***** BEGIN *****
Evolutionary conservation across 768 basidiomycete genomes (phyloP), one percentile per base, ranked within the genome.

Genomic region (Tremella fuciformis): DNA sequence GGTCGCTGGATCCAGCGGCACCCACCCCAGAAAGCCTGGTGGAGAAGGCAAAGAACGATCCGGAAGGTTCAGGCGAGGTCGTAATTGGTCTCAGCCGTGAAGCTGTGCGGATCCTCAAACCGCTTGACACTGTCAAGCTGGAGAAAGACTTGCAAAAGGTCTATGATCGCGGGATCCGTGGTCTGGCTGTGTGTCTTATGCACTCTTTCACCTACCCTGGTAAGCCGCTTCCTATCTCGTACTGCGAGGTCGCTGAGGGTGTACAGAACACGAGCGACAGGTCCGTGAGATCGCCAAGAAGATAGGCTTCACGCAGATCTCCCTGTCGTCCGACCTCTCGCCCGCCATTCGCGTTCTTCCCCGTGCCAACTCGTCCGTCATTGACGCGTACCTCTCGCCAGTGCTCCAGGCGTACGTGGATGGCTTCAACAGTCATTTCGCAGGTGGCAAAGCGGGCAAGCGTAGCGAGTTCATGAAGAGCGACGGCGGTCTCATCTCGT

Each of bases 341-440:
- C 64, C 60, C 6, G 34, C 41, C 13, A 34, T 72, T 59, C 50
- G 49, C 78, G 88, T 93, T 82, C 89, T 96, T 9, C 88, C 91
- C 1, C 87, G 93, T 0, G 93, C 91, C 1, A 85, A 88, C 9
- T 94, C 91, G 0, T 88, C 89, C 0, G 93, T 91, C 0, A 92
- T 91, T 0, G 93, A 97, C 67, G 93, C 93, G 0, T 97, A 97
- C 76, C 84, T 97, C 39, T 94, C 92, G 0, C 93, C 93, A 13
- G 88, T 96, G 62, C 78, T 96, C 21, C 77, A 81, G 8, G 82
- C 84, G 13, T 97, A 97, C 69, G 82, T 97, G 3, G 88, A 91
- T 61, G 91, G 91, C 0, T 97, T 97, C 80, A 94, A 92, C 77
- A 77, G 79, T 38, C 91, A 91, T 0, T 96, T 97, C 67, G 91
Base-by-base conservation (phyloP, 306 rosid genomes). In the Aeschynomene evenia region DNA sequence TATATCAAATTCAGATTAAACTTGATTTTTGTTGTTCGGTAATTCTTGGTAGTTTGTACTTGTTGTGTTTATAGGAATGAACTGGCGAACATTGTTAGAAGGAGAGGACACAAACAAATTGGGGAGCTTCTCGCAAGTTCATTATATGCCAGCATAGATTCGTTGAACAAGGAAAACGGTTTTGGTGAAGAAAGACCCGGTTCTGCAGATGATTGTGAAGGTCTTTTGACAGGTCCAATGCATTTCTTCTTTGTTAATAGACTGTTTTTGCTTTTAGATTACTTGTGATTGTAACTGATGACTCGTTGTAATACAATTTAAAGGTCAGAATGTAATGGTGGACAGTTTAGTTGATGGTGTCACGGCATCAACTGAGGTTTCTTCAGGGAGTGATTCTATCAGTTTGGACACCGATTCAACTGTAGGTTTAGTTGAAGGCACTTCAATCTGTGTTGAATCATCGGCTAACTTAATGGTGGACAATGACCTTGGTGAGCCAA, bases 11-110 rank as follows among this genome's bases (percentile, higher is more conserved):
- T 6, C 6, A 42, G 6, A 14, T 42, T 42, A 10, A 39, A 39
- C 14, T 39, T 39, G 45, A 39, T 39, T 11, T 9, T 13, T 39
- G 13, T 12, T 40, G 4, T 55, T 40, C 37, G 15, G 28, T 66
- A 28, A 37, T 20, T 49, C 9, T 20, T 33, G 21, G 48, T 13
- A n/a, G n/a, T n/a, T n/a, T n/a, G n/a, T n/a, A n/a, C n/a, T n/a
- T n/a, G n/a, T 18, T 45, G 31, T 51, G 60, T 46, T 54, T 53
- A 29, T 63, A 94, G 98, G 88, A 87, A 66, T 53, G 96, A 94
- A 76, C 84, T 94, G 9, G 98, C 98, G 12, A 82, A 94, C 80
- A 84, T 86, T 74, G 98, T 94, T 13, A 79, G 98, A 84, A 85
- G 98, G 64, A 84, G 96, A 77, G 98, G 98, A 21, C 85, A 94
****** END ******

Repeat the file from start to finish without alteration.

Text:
Evolutionary conservation across 768 basidiomycete genomes (phyloP), one percentile per base, ranked within the genome.

Genomic region (Tremella fuciformis): DNA sequence GGTCGCTGGATCCAGCGGCACCCACCCCAGAAAGCCTGGTGGAGAAGGCAAAGAACGATCCGGAAGGTTCAGGCGAGGTCGTAATTGGTCTCAGCCGTGAAGCTGTGCGGATCCTCAAACCGCTTGACACTGTCAAGCTGGAGAAAGACTTGCAAAAGGTCTATGATCGCGGGATCCGTGGTCTGGCTGTGTGTCTTATGCACTCTTTCACCTACCCTGGTAAGCCGCTTCCTATCTCGTACTGCGAGGTCGCTGAGGGTGTACAGAACACGAGCGACAGGTCCGTGAGATCGCCAAGAAGATAGGCTTCACGCAGATCTCCCTGTCGTCCGACCTCTCGCCCGCCATTCGCGTTCTTCCCCGTGCCAACTCGTCCGTCATTGACGCGTACCTCTCGCCAGTGCTCCAGGCGTACGTGGATGGCTTCAACAGTCATTTCGCAGGTGGCAAAGCGGGCAAGCGTAGCGAGTTCATGAAGAGCGACGGCGGTCTCATCTCGT

Each of bases 341-440:
- C 64, C 60, C 6, G 34, C 41, C 13, A 34, T 72, T 59, C 50
- G 49, C 78, G 88, T 93, T 82, C 89, T 96, T 9, C 88, C 91
- C 1, C 87, G 93, T 0, G 93, C 91, C 1, A 85, A 88, C 9
- T 94, C 91, G 0, T 88, C 89, C 0, G 93, T 91, C 0, A 92
- T 91, T 0, G 93, A 97, C 67, G 93, C 93, G 0, T 97, A 97
- C 76, C 84, T 97, C 39, T 94, C 92, G 0, C 93, C 93, A 13
- G 88, T 96, G 62, C 78, T 96, C 21, C 77, A 81, G 8, G 82
- C 84, G 13, T 97, A 97, C 69, G 82, T 97, G 3, G 88, A 91
- T 61, G 91, G 91, C 0, T 97, T 97, C 80, A 94, A 92, C 77
- A 77, G 79, T 38, C 91, A 91, T 0, T 96, T 97, C 67, G 91
Base-by-base conservation (phyloP, 306 rosid genomes). In the Aeschynomene evenia region DNA sequence TATATCAAATTCAGATTAAACTTGATTTTTGTTGTTCGGTAATTCTTGGTAGTTTGTACTTGTTGTGTTTATAGGAATGAACTGGCGAACATTGTTAGAAGGAGAGGACACAAACAAATTGGGGAGCTTCTCGCAAGTTCATTATATGCCAGCATAGATTCGTTGAACAAGGAAAACGGTTTTGGTGAAGAAAGACCCGGTTCTGCAGATGATTGTGAAGGTCTTTTGACAGGTCCAATGCATTTCTTCTTTGTTAATAGACTGTTTTTGCTTTTAGATTACTTGTGATTGTAACTGATGACTCGTTGTAATACAATTTAAAGGTCAGAATGTAATGGTGGACAGTTTAGTTGATGGTGTCACGGCATCAACTGAGGTTTCTTCAGGGAGTGATTCTATCAGTTTGGACACCGATTCAACTGTAGGTTTAGTTGAAGGCACTTCAATCTGTGTTGAATCATCGGCTAACTTAATGGTGGACAATGACCTTGGTGAGCCAA, bases 11-110 rank as follows among this genome's bases (percentile, higher is more conserved):
- T 6, C 6, A 42, G 6, A 14, T 42, T 42, A 10, A 39, A 39
- C 14, T 39, T 39, G 45, A 39, T 39, T 11, T 9, T 13, T 39
- G 13, T 12, T 40, G 4, T 55, T 40, C 37, G 15, G 28, T 66
- A 28, A 37, T 20, T 49, C 9, T 20, T 33, G 21, G 48, T 13
- A n/a, G n/a, T n/a, T n/a, T n/a, G n/a, T n/a, A n/a, C n/a, T n/a
- T n/a, G n/a, T 18, T 45, G 31, T 51, G 60, T 46, T 54, T 53
- A 29, T 63, A 94, G 98, G 88, A 87, A 66, T 53, G 96, A 94
- A 76, C 84, T 94, G 9, G 98, C 98, G 12, A 82, A 94, C 80
- A 84, T 86, T 74, G 98, T 94, T 13, A 79, G 98, A 84, A 85
- G 98, G 64, A 84, G 96, A 77, G 98, G 98, A 21, C 85, A 94